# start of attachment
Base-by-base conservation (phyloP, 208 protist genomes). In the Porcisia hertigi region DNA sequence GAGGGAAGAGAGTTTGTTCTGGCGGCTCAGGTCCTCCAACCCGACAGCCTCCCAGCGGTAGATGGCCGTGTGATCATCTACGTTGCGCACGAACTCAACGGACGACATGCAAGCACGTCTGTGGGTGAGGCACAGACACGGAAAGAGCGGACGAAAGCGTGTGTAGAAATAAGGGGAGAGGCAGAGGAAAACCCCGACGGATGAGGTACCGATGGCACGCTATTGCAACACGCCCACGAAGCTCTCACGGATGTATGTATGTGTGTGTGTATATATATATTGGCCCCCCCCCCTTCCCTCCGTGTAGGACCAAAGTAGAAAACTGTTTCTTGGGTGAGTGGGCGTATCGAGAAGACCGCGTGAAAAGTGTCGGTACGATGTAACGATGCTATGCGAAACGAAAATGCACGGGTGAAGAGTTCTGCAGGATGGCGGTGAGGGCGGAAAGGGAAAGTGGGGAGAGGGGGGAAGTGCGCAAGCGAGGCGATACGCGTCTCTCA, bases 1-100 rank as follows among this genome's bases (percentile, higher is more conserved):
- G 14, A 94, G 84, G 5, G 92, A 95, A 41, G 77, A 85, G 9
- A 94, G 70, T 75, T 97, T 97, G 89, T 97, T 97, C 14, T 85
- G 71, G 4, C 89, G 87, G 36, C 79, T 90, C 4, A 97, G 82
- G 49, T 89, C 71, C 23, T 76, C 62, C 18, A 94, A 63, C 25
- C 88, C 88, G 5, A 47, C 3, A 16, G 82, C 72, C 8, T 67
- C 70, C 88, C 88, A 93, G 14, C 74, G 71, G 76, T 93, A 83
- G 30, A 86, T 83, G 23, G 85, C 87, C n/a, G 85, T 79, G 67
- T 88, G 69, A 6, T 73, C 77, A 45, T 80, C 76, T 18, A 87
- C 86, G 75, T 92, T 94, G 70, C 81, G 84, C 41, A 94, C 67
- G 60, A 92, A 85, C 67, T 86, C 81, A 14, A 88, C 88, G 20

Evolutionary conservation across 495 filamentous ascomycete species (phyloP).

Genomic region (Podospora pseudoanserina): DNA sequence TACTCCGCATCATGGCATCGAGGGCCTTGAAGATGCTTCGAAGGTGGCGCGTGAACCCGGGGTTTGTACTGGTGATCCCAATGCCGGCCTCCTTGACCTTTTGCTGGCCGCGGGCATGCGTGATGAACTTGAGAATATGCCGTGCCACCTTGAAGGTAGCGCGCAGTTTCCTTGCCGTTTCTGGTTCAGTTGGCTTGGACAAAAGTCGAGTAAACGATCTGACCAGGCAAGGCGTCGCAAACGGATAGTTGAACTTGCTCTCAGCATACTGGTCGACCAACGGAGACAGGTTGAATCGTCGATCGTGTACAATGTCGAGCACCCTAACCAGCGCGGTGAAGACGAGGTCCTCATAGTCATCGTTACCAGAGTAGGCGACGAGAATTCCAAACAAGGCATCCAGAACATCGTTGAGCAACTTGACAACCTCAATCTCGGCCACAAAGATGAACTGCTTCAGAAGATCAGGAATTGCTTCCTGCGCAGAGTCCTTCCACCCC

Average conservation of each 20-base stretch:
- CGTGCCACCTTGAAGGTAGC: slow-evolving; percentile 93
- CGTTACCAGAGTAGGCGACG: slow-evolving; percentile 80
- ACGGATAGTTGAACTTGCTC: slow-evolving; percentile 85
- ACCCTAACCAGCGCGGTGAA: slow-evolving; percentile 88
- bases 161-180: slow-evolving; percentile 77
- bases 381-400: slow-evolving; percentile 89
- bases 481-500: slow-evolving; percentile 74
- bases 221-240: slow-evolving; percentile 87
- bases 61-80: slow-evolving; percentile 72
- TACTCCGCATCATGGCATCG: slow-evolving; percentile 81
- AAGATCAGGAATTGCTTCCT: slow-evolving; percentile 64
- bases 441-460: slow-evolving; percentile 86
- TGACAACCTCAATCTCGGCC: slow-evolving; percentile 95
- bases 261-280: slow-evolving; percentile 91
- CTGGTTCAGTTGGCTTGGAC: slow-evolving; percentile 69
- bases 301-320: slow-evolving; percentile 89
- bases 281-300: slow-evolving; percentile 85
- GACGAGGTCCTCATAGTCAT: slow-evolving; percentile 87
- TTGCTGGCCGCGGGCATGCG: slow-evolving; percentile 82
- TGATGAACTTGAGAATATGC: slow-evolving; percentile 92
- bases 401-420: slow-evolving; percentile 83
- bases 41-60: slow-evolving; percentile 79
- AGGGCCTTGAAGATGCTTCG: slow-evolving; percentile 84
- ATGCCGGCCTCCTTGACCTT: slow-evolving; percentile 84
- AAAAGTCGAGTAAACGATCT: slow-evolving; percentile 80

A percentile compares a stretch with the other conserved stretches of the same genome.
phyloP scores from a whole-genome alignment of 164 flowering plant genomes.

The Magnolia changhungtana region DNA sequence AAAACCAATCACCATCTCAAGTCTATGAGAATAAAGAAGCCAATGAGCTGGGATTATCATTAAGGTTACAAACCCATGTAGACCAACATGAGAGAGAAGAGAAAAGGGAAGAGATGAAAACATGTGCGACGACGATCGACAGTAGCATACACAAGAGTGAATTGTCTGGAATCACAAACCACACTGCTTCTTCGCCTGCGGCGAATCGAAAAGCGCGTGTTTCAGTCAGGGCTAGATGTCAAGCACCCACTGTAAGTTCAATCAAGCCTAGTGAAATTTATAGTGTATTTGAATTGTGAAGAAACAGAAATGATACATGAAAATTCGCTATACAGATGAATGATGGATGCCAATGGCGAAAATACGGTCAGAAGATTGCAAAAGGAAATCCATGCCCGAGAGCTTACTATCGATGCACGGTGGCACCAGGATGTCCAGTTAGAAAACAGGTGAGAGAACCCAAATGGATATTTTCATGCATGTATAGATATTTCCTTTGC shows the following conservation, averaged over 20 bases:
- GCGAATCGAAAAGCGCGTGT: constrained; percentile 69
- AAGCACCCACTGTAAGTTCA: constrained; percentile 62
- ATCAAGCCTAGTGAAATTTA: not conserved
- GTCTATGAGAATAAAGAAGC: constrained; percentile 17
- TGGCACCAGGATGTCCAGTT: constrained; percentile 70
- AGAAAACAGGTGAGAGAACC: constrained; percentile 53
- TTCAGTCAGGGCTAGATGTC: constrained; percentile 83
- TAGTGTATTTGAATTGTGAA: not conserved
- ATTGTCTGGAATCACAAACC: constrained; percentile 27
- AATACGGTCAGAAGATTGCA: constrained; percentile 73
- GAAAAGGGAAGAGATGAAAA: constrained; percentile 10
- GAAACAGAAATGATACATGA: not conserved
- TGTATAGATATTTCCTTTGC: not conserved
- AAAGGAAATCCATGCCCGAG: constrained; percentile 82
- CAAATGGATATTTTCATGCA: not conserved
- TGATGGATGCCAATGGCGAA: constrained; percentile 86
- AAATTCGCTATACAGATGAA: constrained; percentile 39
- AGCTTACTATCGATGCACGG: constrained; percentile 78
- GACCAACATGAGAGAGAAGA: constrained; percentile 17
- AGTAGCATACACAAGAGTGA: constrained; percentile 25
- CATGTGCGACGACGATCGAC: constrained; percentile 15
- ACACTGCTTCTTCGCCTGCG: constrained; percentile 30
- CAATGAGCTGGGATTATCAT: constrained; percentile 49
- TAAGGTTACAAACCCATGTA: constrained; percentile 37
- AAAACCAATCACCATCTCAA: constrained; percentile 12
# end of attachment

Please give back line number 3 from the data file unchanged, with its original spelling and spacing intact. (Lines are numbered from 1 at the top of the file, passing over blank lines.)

- A 94, G 70, T 75, T 97, T 97, G 89, T 97, T 97, C 14, T 85